Talladega and Daytona are always linked together because they are the only two tracks on the entire Sprint Cup schedule that requires the use of the horsepowerrobbing restrictor plates. Without the use of the plates at these high speed tracks, the speeds would probably reach the neighborhood of around 220 mph and NASCAR doesn’t want its drivers and cars anywhere near that mark.
The governing body does a great job of keeping the cars just below the 200 mph barrier by not only using the restrictor plates, but by also working with spoiler heights and the front ends of the individual makes of cars. NASCAR’s goal has always been the safety of the drivers first and then to ensure that the race puts on a good show for the fans.
Putting on a good show for the fans has been a problem in recent years, as the rules have kept the speeds in the range with which NASCAR is comfortable, but in the process seems to change the kind of racing that we see. New rules were implemented right up to the dropping of the green flag for the Daytona 500 this year to try and break up the two car packs that had been dominating the restrictor plate racing, and for the most part the changes accomplished exactly what they were intended.
Even with all of the rule changes over the years, the one variable that NASCAR has a hard time of controlling is what most people refer to as the “big one”. It seems like most races at either one of these tracks always includes at least one large multi-car crash that changes the outcome of the race.
Since Daytona is the first race of the season when a driver gets caught up in one of these giant pile-ups, there is no concern of how it will affect his chances of making the Chase. The same can’t be said about Talladega because it’s the 10th race of the season and by this point the pecking order for the 12 spots in the Chase are already being drawn.
Some drivers have already entrenched themselves in the top 10 in points while some of the preseason favorites for one of the spots have already decided that their best avenue for gaining entry into the championship round is to start collecting wins. That leaves Talladega’s first race with the early season tag of “wild card” as oftentimes the favorites may not even be around at the end and the possibility of losing a big chunk of points makes getting through this race a must for most teams in the thick of the points battle.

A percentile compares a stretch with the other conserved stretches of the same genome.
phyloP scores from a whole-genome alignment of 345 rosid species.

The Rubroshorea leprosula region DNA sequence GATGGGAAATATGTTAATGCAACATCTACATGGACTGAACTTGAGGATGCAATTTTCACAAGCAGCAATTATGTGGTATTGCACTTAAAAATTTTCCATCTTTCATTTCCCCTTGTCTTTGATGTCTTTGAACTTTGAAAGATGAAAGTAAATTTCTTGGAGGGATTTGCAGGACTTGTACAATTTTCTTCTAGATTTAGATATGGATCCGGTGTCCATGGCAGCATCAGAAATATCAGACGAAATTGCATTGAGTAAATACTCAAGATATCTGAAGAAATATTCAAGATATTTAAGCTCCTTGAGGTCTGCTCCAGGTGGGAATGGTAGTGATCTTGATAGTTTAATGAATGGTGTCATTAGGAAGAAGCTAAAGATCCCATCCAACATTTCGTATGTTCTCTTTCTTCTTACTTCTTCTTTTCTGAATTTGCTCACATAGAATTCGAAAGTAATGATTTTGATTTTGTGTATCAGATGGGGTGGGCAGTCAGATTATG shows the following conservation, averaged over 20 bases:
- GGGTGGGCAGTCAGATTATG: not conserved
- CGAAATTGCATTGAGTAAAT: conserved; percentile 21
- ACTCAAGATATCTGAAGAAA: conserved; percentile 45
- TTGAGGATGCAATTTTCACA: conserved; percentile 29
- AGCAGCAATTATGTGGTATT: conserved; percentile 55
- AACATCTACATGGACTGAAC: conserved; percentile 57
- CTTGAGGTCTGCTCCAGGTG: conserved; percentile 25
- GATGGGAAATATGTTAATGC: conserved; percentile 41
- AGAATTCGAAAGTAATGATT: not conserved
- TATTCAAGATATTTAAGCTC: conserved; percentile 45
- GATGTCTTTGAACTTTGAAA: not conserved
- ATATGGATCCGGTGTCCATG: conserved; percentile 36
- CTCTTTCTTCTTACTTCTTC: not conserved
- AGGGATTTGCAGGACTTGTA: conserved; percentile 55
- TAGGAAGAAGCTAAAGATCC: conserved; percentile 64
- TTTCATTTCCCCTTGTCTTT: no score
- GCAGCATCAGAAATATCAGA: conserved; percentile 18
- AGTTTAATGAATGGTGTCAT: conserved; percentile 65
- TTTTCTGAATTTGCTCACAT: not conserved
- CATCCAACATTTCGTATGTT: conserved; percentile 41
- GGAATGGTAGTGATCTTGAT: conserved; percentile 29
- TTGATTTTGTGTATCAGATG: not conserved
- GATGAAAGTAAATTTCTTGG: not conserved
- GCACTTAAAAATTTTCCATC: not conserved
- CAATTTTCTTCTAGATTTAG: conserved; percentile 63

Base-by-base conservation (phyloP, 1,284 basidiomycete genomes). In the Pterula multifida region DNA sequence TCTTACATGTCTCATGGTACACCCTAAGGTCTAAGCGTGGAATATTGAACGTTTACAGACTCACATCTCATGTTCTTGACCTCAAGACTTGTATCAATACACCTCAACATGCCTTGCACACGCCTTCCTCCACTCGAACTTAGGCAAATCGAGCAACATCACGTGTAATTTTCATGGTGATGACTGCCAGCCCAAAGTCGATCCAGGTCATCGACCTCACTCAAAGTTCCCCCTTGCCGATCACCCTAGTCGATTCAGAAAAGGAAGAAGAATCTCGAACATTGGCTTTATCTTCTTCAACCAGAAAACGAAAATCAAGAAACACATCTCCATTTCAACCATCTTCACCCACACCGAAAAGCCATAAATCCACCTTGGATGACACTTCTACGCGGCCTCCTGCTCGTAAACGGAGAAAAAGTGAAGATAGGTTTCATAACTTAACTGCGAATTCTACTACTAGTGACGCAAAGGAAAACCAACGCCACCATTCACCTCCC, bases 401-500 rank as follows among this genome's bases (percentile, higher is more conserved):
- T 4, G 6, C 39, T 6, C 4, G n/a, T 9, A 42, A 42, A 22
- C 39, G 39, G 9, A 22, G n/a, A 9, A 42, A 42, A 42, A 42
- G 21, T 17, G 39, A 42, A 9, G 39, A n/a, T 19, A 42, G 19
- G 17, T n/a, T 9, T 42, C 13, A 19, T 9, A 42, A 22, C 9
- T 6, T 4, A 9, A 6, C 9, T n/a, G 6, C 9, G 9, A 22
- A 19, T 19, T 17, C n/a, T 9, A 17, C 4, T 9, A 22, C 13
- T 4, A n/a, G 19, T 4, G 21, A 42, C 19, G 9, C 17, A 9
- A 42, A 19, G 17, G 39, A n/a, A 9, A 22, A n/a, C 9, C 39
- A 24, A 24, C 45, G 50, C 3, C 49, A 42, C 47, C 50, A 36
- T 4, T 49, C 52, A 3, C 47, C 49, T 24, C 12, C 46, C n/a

The series will roll back into Daytona in July but once again the track just seems to get a pass because of its legendary status. A Daytona win can make help make a career even if it is in July and not February. Sure, a Talladega’s victory lane is one of the most sought pieces of real estate on the entire schedule, but wait and see when the series comes back in October that the you don’t once again hear “wild card” being used in describing the race. Those drivers in the Chase know that one bad race can kill their championship aspirations so just surviving is every bit as important as taking the checkered flag.
Talladega is in deed a “wild card” of sorts, but that only applies to how it changes the point standings after the checkers wave. The racing itself will be some of the best of the season as it produces the kind of racing only seen at the restrictor plate tracks. Some fans like it and some don’t, but you can’t argue the number of lead changes and the ending that is usually not decided until they come out of turn four on the last lap.
Talladega’s finish line is farther down the tri-oval than Daytona, giving the drivers more time to make their move heading to the finish line and in the process usually giving us another memorable finish that only restrictor plates can produce.
PIT NOTES: Last year’s Aaron’s 499 had 26 of the 43 drivers that started the race picking up a bonus point for leading at least one lap.
Event: Aaron’s 499
Track: Talladega Superspeedway
(2.66-mile tri-oval, 33 degrees of
banking in the turns)
Date: May 6, 1 p.m.
Defending Champion: Jimmie